New York Gov. Andrew Cuomo greets supporters and anti-fracking demonstrators after casting his ballot, Tuesday, Nov. 4, 2014, in Mount Kisco, N.Y. (AP Photo/Julie Jacobson)
Emboldened by mounting scientific evidence and shifting poll data, Gov. Andrew Cuomo veered sharply away from America’s conventional wisdom about the wonders of high-volume hydraulic fracturing of shale formations when he banned the practice in New York State on Dec. 17. While the oil and gas titans hope to contain the uprising to one state, the environmental advocates who masterminded it are quietly optimistic that it represents a tipping point, signaling impending decline for fossil fuels’ decades-long hegemony. Continue reading New York’s Ban on High-Volume Fracking Rocks the Foundations of ‘Shale Revolution’
John Marvinstands beside Painted Post Water Train on Oct 24, 2014 (Photo by Peter Mantius)
Withdrawal Permits, Bulk Water Sales Approved Without Environmental Reviews
PAINTED POST, N.Y. — Barely a football field away from John Marvin’s modest house, 42 black railcars full of water sit waiting for the signal to begin rolling south to supply fracking drill pads across the Pennsylvania border. When the water train lurches and clanks through the village — often at pre-dawn hours — it sounds ear-splitting whistles at each street crossing.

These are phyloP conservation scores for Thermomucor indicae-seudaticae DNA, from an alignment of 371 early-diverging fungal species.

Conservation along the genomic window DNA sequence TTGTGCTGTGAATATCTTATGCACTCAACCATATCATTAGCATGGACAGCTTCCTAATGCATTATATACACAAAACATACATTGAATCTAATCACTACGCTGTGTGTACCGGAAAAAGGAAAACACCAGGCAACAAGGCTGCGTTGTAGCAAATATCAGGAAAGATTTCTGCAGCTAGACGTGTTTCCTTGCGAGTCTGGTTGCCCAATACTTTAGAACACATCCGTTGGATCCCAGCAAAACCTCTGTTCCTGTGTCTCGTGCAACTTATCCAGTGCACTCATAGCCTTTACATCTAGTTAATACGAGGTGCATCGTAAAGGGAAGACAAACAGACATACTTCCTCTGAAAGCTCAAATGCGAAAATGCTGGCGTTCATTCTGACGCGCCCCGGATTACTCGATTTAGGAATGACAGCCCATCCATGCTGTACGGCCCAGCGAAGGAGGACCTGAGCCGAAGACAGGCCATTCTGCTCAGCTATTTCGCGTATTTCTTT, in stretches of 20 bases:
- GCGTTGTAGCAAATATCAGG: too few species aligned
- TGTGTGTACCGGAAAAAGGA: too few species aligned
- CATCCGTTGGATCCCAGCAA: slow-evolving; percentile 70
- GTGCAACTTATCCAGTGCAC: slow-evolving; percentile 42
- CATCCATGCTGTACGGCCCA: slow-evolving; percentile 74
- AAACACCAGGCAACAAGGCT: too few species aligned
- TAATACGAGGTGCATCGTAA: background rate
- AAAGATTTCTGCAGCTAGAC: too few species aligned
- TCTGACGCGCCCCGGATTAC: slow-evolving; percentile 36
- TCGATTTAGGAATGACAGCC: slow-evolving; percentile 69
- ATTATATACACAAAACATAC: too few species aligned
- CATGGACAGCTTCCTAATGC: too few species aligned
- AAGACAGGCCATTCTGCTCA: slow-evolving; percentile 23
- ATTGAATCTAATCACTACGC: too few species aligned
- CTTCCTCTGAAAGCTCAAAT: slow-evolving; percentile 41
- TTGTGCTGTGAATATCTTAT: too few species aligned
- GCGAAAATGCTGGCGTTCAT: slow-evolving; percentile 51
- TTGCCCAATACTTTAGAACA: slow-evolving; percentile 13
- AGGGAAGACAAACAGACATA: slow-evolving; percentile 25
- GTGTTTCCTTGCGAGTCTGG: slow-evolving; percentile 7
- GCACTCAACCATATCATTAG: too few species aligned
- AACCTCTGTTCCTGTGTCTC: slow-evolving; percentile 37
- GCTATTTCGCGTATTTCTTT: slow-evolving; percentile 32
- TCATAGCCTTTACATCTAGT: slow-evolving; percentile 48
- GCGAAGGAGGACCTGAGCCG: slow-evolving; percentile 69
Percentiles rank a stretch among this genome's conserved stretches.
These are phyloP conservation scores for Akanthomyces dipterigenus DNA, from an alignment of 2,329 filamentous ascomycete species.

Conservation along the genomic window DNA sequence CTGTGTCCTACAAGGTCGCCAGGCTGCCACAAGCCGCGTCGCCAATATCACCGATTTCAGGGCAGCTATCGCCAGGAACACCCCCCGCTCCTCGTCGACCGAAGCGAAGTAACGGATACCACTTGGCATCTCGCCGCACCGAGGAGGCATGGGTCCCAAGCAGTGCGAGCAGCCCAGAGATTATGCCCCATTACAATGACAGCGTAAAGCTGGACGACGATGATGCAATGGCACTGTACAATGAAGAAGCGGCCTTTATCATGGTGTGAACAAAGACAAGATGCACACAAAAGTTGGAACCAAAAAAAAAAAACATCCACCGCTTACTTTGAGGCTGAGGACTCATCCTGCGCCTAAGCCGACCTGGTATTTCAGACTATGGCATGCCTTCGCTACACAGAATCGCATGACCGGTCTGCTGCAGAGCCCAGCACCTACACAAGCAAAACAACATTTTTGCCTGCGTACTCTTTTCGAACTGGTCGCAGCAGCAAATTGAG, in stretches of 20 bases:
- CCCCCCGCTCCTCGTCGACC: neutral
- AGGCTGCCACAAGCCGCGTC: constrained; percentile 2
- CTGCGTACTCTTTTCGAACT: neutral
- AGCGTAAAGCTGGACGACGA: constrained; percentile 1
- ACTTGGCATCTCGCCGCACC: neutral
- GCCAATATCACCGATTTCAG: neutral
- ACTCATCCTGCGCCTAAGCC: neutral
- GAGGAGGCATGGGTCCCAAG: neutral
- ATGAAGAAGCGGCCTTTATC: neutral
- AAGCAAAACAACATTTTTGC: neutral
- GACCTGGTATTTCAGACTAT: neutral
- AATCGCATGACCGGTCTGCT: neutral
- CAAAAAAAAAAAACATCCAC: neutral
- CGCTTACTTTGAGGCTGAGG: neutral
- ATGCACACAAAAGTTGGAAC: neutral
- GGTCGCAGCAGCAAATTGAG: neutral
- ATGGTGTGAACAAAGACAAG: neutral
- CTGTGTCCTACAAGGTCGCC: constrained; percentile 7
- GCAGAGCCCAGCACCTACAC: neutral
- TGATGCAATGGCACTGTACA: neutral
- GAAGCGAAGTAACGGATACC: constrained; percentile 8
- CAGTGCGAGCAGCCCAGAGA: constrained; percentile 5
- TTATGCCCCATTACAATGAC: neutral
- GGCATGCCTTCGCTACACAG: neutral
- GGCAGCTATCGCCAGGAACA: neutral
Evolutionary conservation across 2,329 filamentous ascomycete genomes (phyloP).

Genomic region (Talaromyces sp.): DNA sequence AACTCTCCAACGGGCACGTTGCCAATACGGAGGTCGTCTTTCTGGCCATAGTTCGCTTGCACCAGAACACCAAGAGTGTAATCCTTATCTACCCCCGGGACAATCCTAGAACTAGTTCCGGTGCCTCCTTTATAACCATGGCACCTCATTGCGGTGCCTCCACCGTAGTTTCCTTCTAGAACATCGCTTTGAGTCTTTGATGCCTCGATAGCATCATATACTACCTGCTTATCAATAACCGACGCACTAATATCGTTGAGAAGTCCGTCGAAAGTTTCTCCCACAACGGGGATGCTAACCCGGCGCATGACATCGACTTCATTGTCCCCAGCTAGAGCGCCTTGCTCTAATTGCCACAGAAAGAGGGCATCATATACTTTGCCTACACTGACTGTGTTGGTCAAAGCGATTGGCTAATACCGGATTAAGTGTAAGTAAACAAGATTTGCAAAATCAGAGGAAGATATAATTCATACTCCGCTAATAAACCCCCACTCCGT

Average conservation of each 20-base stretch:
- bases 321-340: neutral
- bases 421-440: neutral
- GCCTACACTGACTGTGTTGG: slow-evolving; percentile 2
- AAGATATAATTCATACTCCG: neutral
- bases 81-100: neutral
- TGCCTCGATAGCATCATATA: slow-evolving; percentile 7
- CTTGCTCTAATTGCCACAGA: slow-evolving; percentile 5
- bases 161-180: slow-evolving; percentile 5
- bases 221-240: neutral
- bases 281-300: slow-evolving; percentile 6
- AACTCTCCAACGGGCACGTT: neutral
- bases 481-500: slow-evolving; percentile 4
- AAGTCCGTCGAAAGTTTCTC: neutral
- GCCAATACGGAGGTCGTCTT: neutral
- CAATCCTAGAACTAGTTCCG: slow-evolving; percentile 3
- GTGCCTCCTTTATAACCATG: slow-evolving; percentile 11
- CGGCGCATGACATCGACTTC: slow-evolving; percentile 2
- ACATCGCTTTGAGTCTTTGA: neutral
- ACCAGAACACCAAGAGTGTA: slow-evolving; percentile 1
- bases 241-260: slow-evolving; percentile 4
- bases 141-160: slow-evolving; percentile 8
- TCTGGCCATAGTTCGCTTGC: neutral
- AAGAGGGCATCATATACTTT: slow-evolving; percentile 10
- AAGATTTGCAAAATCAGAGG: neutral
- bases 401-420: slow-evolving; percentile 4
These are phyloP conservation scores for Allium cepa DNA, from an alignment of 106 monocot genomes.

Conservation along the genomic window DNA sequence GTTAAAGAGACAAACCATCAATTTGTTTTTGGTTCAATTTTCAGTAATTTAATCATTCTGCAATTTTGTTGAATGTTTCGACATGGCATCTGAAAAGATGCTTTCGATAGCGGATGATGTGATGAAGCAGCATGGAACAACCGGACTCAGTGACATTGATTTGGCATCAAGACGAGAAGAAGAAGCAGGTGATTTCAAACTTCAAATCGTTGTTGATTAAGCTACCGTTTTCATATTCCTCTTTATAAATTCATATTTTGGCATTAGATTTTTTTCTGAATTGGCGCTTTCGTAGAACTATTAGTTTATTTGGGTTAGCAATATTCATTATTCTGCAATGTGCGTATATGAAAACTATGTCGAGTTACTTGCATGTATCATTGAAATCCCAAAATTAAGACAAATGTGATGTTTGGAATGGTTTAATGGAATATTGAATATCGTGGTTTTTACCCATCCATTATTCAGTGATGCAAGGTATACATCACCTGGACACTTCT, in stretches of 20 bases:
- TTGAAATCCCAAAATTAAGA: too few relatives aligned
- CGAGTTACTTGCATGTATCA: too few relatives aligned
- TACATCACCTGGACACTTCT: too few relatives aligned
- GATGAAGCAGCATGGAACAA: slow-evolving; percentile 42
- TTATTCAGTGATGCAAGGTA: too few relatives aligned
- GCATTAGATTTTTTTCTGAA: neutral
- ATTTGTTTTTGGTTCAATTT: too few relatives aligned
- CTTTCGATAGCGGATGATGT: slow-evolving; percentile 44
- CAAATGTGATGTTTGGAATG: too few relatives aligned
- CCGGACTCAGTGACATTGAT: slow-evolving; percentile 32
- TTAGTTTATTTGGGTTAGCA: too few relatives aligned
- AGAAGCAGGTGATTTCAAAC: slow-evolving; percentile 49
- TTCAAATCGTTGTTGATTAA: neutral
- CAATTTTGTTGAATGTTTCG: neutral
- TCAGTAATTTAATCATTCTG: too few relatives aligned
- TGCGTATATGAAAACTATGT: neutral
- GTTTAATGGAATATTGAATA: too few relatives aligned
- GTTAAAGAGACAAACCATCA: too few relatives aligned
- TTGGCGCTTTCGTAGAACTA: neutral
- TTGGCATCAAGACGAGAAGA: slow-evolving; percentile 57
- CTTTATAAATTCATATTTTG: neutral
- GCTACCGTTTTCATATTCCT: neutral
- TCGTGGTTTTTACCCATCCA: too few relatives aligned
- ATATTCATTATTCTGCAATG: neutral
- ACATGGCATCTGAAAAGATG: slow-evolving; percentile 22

“How is everybody supposed to sleep at night?” asked Marvin, who tends his stroke-slowed wife in the family living room. “And what happens if they deplete our water supply? Do we go to water rationing?”
Painted Post siphons water from a shallow, rain-dependent aquifer it shares with several neighboring communities, including the town of Corning. In 2012 the village signed a five-year deal reportedly worth up to $20 million with a subsidiary of Royal Dutch Shell to sell up to 1 million gallons a day used to frack Shell’s natural gas wells in Pennsylvania. The village has called the sale a routine disposal of “surplus property.” Continue reading New York State Allows Water Grab
Vineyards in the Seneca Lake (Wikipedia)
Brushing aside warnings of dangerous geological risk, federal regulators say construction can start immediately on a methane gas storage project next to Seneca Lake that has galvanized opposition from wine and tourism businesses across the Finger Lakes in upstate New York.
The Sept. 30 decision by the Federal Energy Regulatory Commission represents a major breakthrough for Houston-based Crestwood Midstream. The company has been waging a five-year campaign for permission to convert long-abandoned lakeside salt caverns into a regional storage hub for both methane gas and liquid petroleum gas, or LPG, from fracking operations in Pennsylvania. Continue reading FERC Approves NY Methane Storage Project